Regional taxis hail levy lift

Headshot of Geoff Vivian
Geoff VivianMidwest Times

Taxi passengers outside Perth will not have to shoulder the cost of a temporary WA Government levy on metropolitan and Mandurah taxi fares, after lobbying from Nationals MPs.

A spokesman for Nationals small business and transport representative Vince Catania said the levy was designed to fund the metropolitan taxi plate compensation scheme for licensed taxi owners.

These drivers have seen a substantial reduction in the value of their plates after the WA Government allowed Uber and other ride-sharing companies to operate.

Mr Catania said regional taxis often operated on slim margins and slapping a 10 per cent levy on fares would have destroyed many businesses.

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“Feedback received by regional drivers, operators and businesses is that many will become unviable if hit with the new tax,” he said.

Transport Minister Rita Saffioti said the maximum levy on metropolitan taxi or charter fares would be $10.

Geraldton Greenough Taxis proprietor Phil May runs six taxis, including two 2012 Toyota Camrys he bought second-hand and four wheelchair-compatible vehicles that are “a bit older”.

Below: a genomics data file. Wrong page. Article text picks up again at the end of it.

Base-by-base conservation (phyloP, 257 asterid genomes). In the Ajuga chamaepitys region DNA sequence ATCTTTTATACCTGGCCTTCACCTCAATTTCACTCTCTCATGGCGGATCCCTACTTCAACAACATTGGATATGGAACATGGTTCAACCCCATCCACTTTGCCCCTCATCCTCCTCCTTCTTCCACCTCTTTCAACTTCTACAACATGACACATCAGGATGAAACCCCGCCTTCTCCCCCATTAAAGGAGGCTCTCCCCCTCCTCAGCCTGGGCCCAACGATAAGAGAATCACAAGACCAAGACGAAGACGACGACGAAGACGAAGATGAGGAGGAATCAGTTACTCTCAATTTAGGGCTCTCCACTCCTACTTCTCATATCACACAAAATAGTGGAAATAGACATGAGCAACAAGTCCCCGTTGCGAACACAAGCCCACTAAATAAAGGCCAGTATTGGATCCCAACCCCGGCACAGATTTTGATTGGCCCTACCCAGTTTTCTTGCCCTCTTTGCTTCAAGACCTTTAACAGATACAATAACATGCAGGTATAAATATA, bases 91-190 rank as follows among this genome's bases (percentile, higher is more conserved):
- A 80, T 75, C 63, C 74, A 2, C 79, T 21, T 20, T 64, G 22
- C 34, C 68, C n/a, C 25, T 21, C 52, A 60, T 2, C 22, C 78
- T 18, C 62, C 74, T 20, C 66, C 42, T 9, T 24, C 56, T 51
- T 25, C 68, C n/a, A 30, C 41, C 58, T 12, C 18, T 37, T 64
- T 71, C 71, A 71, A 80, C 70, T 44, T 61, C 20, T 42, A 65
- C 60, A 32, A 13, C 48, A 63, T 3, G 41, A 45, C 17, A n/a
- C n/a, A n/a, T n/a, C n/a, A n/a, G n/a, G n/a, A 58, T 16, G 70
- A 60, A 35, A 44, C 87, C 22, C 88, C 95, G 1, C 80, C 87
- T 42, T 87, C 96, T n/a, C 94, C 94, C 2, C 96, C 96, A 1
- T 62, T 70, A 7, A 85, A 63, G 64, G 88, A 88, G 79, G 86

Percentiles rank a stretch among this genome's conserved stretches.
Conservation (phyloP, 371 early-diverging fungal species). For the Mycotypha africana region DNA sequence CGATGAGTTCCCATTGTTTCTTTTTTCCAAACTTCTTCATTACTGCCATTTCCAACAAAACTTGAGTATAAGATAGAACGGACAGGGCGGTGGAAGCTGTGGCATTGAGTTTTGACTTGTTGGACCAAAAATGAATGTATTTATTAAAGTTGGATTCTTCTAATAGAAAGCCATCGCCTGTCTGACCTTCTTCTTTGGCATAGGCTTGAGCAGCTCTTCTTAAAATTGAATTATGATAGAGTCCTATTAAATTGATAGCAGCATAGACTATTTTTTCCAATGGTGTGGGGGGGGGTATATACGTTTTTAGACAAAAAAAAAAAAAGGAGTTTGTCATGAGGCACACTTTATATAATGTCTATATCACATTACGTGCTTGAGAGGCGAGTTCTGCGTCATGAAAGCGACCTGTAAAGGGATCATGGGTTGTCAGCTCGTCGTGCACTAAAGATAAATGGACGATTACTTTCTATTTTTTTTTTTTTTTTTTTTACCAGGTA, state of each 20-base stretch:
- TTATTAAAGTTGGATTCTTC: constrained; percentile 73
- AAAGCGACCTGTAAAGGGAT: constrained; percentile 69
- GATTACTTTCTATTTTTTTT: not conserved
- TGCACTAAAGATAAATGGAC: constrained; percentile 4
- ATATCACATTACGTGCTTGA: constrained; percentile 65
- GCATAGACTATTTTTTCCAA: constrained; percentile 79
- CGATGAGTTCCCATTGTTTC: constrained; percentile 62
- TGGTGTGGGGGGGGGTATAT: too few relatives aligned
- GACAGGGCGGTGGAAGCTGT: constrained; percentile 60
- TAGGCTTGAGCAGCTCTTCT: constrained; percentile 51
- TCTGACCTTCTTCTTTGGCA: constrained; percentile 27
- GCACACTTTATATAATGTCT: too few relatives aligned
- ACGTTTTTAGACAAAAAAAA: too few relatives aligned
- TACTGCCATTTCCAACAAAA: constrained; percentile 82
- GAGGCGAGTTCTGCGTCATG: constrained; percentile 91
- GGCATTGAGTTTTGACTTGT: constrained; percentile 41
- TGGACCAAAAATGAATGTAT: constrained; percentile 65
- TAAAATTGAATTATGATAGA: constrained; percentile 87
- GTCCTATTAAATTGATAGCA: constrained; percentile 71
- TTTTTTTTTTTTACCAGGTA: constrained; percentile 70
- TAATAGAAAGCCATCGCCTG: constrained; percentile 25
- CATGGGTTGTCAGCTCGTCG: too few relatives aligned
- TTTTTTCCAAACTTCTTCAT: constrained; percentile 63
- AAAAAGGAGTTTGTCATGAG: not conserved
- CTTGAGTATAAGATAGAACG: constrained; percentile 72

Mr May said it would be unfair to impose a levy on regional customers to support metropolitan taxis.

“Unlike the city where they have hardship money and an offer of a buy-back, we’ve got none of that,” he said. “Why should we or our customers have to support it?”

Mr May said unregulated taxi activity already had an impact on his business.

“We mightn’t have Uber here but ride sharing is rampant on Friday and Saturday nights where they put a little message on Facebook,” he said.

“X amount of dollars for a ride into town, but they are not there at the end of the night when taxis have to clean up the worst of it.

“The department don’t want to put in the resources to police it.”

Mr May said the regulatory body was “over-stretched” and standards had dropped when it came to such matters as the appearance of vehicles.

“I think WA had the highest standards in Australia,” he said.

“Safety standards are still there but the other little things have slipped.”

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